Cuando mi hijo me contó lo que pasó, me sentí como un fracaso. Hablamos demasiado inglés en casa. Es mi culpa su español no es mejor, y es culpa de Carlos también.

Por otra parte, estoy orgullosa de él porque encontró una manera de comunicarse aunque no era perfecta, y más orgullosa porque me dijo que “Fue un poco vergonzoso pero yo quería ayudar.” Cuando uno no habla un idioma con fluidez, es mucho más fácil sucumbir al miedo y no decir nada que buscar el coraje de hablar.

Lo que le falta en la fluidez, lo compensa con una buena actitud y corazón.

[ENGLISH TRANSLATION]

The day before yesterday my younger son told me that there was a new student in his school who only speaks Spanish and is in a special program at school for kids who don’t speak English. In the hallway a bilingual classmate introduced my son to the new girl and said to the girl, “If you need help, you can also talk to him because he speaks Spanish.” Well, my son was happy to help but he told me unfortunately his brain froze up and it was really difficult for him to remember the words he wanted to say, even though he understood everything they were saying. The new girl was looking for the classroom of a teacher named Mr. Cooper.

Instead of saying, “Mr. Cooper’s class isn’t on the ground floor. You have to go upstairs” – my son had to say, “Mr. Cooper’s class no here. Mr. Cooper there,” and pointed his finger.

When my son told me what happened, I felt like a failure. We speak too much English at home. It’s my fault his Spanish isn’t better, and it’s Carlos’s fault too.

On the other hand, I’m proud of him because he found a way to communicate even though it wasn’t perfect, and I’m even prouder because he told me “It was a little embarrassing but I wanted to help.” When one doesn’t speak a language fluently, it’s much easier to succumb to fear and say nothing rather than find the courage to speak.

What he lacks in fluency, he more than makes up for in a good attitude and heart.

SUN BELT EXPRESS – immigration, humor and corazón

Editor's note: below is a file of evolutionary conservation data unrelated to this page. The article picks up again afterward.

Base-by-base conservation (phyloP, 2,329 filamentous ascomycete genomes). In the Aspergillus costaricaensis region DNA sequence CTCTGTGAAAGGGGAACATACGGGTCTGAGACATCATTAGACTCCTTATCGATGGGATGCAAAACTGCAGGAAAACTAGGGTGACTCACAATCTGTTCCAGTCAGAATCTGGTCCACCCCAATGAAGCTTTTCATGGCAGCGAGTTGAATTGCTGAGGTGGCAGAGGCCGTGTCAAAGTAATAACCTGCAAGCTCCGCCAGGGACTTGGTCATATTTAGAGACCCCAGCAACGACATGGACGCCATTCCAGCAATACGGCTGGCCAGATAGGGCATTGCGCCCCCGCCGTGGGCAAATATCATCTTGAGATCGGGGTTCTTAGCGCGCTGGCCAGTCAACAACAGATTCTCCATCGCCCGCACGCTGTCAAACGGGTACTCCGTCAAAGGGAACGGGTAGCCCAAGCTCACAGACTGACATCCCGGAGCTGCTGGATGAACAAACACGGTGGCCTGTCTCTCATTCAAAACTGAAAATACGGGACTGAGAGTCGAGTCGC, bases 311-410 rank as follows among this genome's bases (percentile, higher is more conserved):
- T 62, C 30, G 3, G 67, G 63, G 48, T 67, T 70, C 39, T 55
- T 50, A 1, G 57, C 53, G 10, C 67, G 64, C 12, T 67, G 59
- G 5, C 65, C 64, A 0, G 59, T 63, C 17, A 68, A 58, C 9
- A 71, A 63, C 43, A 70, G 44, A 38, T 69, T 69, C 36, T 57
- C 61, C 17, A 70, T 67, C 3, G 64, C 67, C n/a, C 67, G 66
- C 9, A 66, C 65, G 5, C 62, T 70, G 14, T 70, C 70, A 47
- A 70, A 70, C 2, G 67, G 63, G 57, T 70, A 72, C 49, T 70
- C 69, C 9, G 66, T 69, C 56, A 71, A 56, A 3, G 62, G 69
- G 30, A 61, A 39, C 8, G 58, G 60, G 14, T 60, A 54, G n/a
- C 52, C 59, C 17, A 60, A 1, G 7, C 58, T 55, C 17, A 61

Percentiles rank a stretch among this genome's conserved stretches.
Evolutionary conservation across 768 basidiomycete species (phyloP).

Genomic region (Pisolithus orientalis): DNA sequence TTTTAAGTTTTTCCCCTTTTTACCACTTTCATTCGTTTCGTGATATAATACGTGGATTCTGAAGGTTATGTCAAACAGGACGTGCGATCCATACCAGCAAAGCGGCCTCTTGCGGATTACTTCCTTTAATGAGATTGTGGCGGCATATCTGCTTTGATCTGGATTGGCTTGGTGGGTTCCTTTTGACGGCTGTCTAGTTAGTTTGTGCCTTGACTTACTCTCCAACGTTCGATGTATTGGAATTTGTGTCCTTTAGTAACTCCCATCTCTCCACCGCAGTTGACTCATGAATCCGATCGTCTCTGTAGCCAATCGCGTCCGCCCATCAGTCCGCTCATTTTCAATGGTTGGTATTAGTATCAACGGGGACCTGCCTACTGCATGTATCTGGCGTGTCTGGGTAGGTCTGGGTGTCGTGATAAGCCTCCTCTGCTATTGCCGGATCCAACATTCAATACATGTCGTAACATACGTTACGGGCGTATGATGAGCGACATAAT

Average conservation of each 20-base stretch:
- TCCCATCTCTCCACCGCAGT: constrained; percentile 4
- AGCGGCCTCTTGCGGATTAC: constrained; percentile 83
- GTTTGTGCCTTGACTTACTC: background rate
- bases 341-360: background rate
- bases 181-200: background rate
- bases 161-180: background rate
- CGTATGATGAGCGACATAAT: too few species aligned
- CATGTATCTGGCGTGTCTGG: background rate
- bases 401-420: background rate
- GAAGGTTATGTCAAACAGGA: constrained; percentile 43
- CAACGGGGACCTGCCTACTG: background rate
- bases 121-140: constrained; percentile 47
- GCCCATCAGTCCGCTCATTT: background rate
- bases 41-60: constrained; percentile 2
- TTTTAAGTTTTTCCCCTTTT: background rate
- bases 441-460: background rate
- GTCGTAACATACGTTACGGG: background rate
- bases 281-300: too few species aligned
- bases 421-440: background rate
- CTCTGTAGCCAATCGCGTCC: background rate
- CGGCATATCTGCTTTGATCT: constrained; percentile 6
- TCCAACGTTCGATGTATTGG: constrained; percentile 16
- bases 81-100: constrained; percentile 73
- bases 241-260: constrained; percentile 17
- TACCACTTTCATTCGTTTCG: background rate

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When I was contacted two years ago by producer Evan Buxbaum about his script for SUN BELT EXPRESS, I was hesitant. He wanted to make a film about undocumented immigrants that “could find some of the humor and light, in what is typically a very dark subject.” I asked myself, is that possible? Can one mix humor and such a serious topic?

In the end I agreed to be a beta-reader because Evan seemed very sincere and I thought it was wise of him to verify authenticity in the dialogue and seek opinions of those close to the topic at hand.

I read his script in its entirety and ended up loving it. Evan thanked me for the feedback and I hadn’t really thought much about his project since then, but this week Evan contacted me again – the film has been completed and will be premiering in the U.S. this October. (Check www.sunbeltexpressmovie.com for locations and dates.)

Today I had the opportunity to watch the full-length finished film and found it very much worth sharing with all of you. My review is below, but in short, I encourage you all to support the film and go see it if you’re able to. I don’t think you’ll be disappointed.

(Full disclosure: As stated, I was a beta-reader for the SUN BELT EXPRESS script and as such you can see my name in the film credits under general “thanks”, however this review reflects only my honest opinion.)